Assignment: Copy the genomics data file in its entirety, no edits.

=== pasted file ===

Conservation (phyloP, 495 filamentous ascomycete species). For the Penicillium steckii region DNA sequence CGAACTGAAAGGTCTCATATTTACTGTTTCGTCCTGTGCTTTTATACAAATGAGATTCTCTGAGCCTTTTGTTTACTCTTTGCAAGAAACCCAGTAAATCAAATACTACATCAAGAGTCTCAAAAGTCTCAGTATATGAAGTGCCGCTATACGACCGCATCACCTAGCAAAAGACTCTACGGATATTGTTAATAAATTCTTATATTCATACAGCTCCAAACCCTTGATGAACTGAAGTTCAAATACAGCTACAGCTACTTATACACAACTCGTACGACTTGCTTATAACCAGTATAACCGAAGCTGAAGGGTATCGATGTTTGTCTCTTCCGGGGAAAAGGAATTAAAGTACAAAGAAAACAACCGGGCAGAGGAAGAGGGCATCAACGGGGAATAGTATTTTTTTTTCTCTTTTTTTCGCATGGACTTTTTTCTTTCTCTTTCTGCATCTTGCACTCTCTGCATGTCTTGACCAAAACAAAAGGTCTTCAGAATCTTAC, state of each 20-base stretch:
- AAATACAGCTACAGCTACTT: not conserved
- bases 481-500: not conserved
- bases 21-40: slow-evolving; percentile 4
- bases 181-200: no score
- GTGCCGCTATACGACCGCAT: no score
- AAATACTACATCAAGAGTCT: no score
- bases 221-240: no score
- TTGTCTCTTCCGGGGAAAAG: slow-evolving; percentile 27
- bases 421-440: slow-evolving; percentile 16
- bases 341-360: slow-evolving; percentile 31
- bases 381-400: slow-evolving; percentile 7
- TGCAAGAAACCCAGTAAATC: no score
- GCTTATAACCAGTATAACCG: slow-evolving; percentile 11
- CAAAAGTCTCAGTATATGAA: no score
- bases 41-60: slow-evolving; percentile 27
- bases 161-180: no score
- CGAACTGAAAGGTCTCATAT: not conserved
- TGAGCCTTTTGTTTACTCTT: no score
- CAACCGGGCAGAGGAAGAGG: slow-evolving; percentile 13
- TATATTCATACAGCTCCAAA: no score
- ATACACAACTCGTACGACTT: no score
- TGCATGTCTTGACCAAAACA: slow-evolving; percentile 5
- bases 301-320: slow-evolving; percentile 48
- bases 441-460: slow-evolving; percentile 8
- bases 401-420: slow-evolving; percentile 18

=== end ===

Conservation (phyloP, 495 filamentous ascomycete species). For the Penicillium steckii region DNA sequence CGAACTGAAAGGTCTCATATTTACTGTTTCGTCCTGTGCTTTTATACAAATGAGATTCTCTGAGCCTTTTGTTTACTCTTTGCAAGAAACCCAGTAAATCAAATACTACATCAAGAGTCTCAAAAGTCTCAGTATATGAAGTGCCGCTATACGACCGCATCACCTAGCAAAAGACTCTACGGATATTGTTAATAAATTCTTATATTCATACAGCTCCAAACCCTTGATGAACTGAAGTTCAAATACAGCTACAGCTACTTATACACAACTCGTACGACTTGCTTATAACCAGTATAACCGAAGCTGAAGGGTATCGATGTTTGTCTCTTCCGGGGAAAAGGAATTAAAGTACAAAGAAAACAACCGGGCAGAGGAAGAGGGCATCAACGGGGAATAGTATTTTTTTTTCTCTTTTTTTCGCATGGACTTTTTTCTTTCTCTTTCTGCATCTTGCACTCTCTGCATGTCTTGACCAAAACAAAAGGTCTTCAGAATCTTAC, state of each 20-base stretch:
- AAATACAGCTACAGCTACTT: not conserved
- bases 481-500: not conserved
- bases 21-40: slow-evolving; percentile 4
- bases 181-200: no score
- GTGCCGCTATACGACCGCAT: no score
- AAATACTACATCAAGAGTCT: no score
- bases 221-240: no score
- TTGTCTCTTCCGGGGAAAAG: slow-evolving; percentile 27
- bases 421-440: slow-evolving; percentile 16
- bases 341-360: slow-evolving; percentile 31
- bases 381-400: slow-evolving; percentile 7
- TGCAAGAAACCCAGTAAATC: no score
- GCTTATAACCAGTATAACCG: slow-evolving; percentile 11
- CAAAAGTCTCAGTATATGAA: no score
- bases 41-60: slow-evolving; percentile 27
- bases 161-180: no score
- CGAACTGAAAGGTCTCATAT: not conserved
- TGAGCCTTTTGTTTACTCTT: no score
- CAACCGGGCAGAGGAAGAGG: slow-evolving; percentile 13
- TATATTCATACAGCTCCAAA: no score
- ATACACAACTCGTACGACTT: no score
- TGCATGTCTTGACCAAAACA: slow-evolving; percentile 5
- bases 301-320: slow-evolving; percentile 48
- bases 441-460: slow-evolving; percentile 8
- bases 401-420: slow-evolving; percentile 18